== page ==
Two weeks ago on Friday night at 8:15 PM, I pulled into the parking lot at Palo Alto Medical Foundation Urgent Care near our house. After a few days of struggling with a bad cold, I finally went in to get checked out. By the time I reached the front desk, I could barely breathe my sentences out to check in.
And as the nurse read my vitals at 103 degrees and a racing heartbeat of 140, I said to myself “What am I going to do about my other Pulse?” The nurse didn’t appreciate the brilliance of my literary double entendre even during a time of duress.
I was referring to the fact that we had our huge annual Customer Success community conference starting in three days. And as the doctor gave me the bad news that I likely had pneumonia, the diagnosis hit me like a ton of bricks: I was going to miss the best part of my job this year.
I spent the next three days at home on antibiotics, catching up on The Walking Dead from our sofa and feeling like the characters in the show. During brief moments of consciousness, I brought out my laptop to respond to Pulse attendee emails to help them in their conference planning (sorry for the typos, people!).
Much to my wife’s amusement, I incessantly checked my temperature every 10 minutes Saturday, looking for a sign that the drugs were working. For hours, no change… no change… no change. Then finally, 36 hours later, I woke up Sunday morning for the first time with a sub-100 degree temperature.
I was going to make it! I Motrin-ed up and made the all-important trip to Nordstrom’s to buy my annual new wardrobe for Pulse.
And then Monday morning, I headed to the conference venue, the Oakland Marriott, to test my health fortunes.
I was really fired up for this Pulse in particular. It was our fifth annual conference and we had more than 4,000 people coming. Our nineties theme for the event was off the hook, including a Friends-themed Central Perk coffeehouse main stage. And while I still wasn’t more than 70% healthy by the Tuesday morning keynote, adrenaline floated me up to the stage.
I was eager to try a new experiment this year. At our company kickoff a few months earlier, I had closed my internal keynote with an homage toward vulnerability. The talk moved many of our teammates and caused a huge surge in openness within our company.
I was going to take the leap to try the same concept with 4,000 of my closest acquaintances and total strangers.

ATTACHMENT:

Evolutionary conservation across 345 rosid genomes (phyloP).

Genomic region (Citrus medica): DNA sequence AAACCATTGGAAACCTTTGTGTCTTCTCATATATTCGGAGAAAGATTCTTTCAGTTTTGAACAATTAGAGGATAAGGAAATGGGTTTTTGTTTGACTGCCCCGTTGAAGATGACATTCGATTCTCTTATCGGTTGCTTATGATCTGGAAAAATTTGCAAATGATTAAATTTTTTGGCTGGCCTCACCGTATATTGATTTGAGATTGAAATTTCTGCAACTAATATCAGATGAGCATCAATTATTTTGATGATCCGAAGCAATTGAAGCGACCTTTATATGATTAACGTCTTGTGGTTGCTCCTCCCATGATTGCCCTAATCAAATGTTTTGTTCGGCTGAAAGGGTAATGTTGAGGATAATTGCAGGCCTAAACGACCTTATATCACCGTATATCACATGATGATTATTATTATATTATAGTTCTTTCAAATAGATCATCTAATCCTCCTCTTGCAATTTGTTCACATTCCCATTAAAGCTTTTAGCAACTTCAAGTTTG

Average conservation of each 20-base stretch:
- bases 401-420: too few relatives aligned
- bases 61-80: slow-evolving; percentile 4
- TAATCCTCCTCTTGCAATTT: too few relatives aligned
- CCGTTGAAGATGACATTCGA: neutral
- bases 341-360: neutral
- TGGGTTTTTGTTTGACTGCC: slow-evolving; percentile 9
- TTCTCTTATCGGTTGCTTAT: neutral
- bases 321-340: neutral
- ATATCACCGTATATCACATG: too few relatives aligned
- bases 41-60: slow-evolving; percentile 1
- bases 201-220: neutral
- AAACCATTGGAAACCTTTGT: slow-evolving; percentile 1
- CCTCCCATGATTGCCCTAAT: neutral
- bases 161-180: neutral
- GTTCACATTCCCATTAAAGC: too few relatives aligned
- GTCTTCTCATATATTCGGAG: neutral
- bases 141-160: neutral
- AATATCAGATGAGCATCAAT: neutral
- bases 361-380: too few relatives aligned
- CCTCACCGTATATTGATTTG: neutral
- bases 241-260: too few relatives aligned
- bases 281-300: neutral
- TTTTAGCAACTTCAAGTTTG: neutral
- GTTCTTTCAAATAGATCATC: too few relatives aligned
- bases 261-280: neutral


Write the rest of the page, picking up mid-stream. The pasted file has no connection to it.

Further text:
To give you some context, I’ve always had a complex relationship with the business world. I love the passion, the creativity, and the drive in companies. But I struggle with the idea that we need to be different people at work—“businesslike,” “professional,” “act with gravitas”— than we are at home. It also kills me how cynical people are about their jobs.
So my vulnerability talk was all about trying to challenge that. My argument was that the business world creates a lot of hurt for people – one-sided business partnerships, insincere bosses and broken company promises. And to shield ourselves, we create a wall around our hearts at work.
My experiment in the keynote close was to try to change that. I wanted to open up about myself and my own issues.
I talked about the fact that I carry the weight of having been very unpopular growing up—and still feel that way most of the time.
I spoke about how I can’t remember ever eating lunch with anyone in school, and how I would sneak away to the computer lab to dine alone and look less weird; I remarked how that still creates paranoia for me today if I have to be by myself.
I talked about how I get really lonely and depressed even when surrounded by so many.
I described how our young children at home bring me joy that could fill a thousand hearts. Yet every day, I visually imagine the day when they’ll be gone and grown up and I can’t comprehend how I will live another day of my life without them.
And I commented that despite the fact I was running a company that had grown a lot and attracted such a big audience, I wake up almost every single day feeling like a total failure.